Imogen Heap: Hands in the Air

Back with an album after almost a four-year break, digital music goddess IMOGEN HEAP will take you on an adventurous melodic journey with Sparks as well as introduce you to a progressive way of making music.

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So many firsts have been happening for British singer-songwriter Imogen Heap. It will be the first time that she’s going to be a mother and she’s beyond ecstatic. “I’m seven-and-a- half months pregnant, so I’ve got a big bump. It’s the biggest project ever. I’m really looking forward to putting somebody else first,” says Immi, as she’s known by her fans. This Grammy award-winner just released her fourth studio album Sparks. The music critics are describing it as her most adventurous album to date because of the thought process of how she created most of the songs.

Since she has been collaborating with her fans, may it be for artworks or simply chatting online about music, she admits to wanting to up the ante. “I’ve never tried having them send me sounds before, so I asked them if they could, since I want to include some of it for the song ‘Lifeline.’ They sent in sounds from everyday life like scratching knees, chattering teeth, dishwasher doors, and all kinds of weird things. That’s how I work, I don’t always record instruments, and sometimes I would record the radiator or the sound of wine glasses, people talking in the background, which is very much part of my music. The fans knew what I wanted, and I got really cool sounds, nearly a thousand a day.”

“It’s freedom,” shares Immi describing her new album. Traveling to places like India, China, and Bhutan, she absorbed enough inspiration for her songs such as “Minds Without Fear,” “Climb to Sakteng,” and “Xizi She Knows.” Another reason why this album is very liberating for Immi is because of one more project that will revolutionize how one can create sound and music. She, together with a team of programmers, engineers, and technicians, designed and created the MiMu gloves, which are digitally configured in the computer to create sounds, effects, and record via hand gestures and movements. Using a Kinect as the gloves’ sensor, every hand gesture is programmed to do something, either to control a sound, change the pitch, loop it, record it, and more.

“The gloves already came to a point where they were behaving as I dreamt them to behave. There was that moment where we pat ourselves on the back as a team ‘cause we got the MiMu gloves to the place where it feels like I’m sculpting music, and it’s quite emotional,” she shares. The MiMu gloves will innovate the production of music and performances onstage though admittedly, she’s not out to drastically change how she does her live shows. However, she’s hell-bent on making it a lot more convenient and more liberating. “I will always use the piano, and I will always be looping. The biggest difference is, hopefully, to make things easier and to always make me feel engaged in the performance of the music rather than having me think of an action. I hope to have more expressive performances, as well as less wires and weight to travel around the world with because one of the biggest problems of touring is the amount cost of the freight.”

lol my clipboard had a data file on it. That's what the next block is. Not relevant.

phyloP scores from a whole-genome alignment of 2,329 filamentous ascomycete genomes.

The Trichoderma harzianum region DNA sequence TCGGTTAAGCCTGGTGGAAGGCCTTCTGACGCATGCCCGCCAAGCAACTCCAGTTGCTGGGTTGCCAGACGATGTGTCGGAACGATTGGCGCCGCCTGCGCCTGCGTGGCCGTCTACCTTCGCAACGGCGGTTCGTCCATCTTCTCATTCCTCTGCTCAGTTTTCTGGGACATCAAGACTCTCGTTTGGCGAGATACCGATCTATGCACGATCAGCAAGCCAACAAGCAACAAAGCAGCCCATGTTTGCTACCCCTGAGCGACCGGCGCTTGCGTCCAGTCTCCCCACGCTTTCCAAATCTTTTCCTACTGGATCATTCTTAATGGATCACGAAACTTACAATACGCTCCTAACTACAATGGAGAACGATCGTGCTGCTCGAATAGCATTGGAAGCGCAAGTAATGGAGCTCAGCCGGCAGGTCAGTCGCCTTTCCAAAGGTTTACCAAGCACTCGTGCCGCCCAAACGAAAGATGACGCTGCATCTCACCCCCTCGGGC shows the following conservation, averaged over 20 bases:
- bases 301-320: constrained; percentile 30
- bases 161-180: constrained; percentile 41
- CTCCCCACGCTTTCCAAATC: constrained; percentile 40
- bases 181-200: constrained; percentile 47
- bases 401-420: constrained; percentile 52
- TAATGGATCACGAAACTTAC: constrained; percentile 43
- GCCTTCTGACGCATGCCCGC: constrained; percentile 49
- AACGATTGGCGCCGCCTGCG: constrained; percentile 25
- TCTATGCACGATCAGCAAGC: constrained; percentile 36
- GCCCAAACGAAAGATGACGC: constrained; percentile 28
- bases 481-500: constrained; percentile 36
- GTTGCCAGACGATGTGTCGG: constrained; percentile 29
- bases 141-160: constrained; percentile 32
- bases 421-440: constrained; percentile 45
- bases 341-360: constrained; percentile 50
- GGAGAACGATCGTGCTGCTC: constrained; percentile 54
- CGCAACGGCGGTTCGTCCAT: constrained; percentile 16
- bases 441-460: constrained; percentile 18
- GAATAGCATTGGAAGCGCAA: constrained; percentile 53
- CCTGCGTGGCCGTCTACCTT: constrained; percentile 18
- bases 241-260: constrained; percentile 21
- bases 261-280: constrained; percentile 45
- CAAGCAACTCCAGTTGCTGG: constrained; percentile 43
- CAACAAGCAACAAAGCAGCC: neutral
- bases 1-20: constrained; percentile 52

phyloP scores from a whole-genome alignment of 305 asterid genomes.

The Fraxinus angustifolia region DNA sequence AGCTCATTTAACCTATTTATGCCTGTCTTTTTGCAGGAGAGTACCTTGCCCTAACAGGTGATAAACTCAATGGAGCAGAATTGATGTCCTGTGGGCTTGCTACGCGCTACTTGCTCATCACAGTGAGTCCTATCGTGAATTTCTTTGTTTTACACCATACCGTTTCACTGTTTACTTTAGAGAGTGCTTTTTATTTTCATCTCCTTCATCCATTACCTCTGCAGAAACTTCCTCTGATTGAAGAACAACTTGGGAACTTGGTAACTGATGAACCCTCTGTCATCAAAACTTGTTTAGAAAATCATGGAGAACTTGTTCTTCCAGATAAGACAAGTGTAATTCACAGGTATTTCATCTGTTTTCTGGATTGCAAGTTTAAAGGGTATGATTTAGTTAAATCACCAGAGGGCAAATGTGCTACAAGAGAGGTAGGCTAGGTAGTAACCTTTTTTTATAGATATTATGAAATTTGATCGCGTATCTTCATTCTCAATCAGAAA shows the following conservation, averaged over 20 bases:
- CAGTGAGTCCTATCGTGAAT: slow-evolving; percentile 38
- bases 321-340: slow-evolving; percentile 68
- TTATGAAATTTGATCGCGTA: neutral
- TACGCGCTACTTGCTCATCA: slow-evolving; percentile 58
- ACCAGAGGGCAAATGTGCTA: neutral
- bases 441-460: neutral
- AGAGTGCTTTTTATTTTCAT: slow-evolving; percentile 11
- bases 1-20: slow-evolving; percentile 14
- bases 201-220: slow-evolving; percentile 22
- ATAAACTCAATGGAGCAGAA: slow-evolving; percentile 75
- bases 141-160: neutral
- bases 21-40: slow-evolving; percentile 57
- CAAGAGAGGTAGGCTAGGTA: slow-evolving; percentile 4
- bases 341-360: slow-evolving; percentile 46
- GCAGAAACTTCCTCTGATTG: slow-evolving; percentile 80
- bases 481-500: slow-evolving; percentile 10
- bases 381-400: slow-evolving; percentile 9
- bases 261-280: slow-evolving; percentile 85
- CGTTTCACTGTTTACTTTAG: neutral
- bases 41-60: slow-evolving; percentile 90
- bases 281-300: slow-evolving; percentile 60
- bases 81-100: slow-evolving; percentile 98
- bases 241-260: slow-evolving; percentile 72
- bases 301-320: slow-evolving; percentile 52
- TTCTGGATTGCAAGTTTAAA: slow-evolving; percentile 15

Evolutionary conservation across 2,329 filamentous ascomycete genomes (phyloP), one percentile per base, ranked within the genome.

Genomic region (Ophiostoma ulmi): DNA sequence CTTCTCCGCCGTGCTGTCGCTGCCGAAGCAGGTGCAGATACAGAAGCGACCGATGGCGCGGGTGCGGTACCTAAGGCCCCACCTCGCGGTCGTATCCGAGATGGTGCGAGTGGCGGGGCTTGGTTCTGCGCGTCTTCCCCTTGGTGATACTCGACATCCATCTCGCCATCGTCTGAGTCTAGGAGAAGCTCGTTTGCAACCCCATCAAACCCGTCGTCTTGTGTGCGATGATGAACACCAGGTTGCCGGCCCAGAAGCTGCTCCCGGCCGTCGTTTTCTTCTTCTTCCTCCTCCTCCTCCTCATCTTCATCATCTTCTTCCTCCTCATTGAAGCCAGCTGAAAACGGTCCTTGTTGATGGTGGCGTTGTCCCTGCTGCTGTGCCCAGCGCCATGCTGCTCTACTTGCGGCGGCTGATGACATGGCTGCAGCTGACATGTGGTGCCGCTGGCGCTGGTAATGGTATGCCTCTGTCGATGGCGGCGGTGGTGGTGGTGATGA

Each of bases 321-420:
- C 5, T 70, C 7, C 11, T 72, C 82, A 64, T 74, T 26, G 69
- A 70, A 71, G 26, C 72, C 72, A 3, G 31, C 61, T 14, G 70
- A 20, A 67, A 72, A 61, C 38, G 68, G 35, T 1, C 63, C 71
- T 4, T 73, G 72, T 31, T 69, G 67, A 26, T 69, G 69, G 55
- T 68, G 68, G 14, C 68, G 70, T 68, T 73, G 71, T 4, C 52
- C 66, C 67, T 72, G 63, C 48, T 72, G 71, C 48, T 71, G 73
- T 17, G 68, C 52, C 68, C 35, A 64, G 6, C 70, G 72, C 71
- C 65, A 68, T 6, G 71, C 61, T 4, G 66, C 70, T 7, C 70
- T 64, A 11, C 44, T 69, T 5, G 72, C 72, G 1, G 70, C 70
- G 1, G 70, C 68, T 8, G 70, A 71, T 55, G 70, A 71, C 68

“Not having enough time to make music—that’s always my biggest frustration.”

Given that she has all these responsibilities in her hands, she still has pent-up frustrations as a musician. “Not having enough time to make music—that’s always my biggest frustration. On one side of me, there’s this feeling of trying things differently. I want to move my technology forward, I want to try different ways of writing music, and in order to do that, I have to learn so many things. What comes with that is a lot of organization and people management and I’m not so good at that. And right at the end, often, is the chance to finally make music,” admits Immi.

“The more I make records, the more confident I feel in my fans as well that they will allow me to take them to new places.”

As of the moment, aside from getting ready for motherhood, Immi is busy promoting her new record, working on further improving the gloves, and contemplating on the idea of touring by late next year. One thing’s for sure, Immi’s not afraid of change. Like technology, she’s more than willing to upgrade herself constantly. “Over the years, I still love the sound that I did in the past. But now, I’m definitely open to different things. The more I make records, the more confident I feel in my fans as well that they will allow me to take them to new places.”

Published in STATUS Magazine, November 2014

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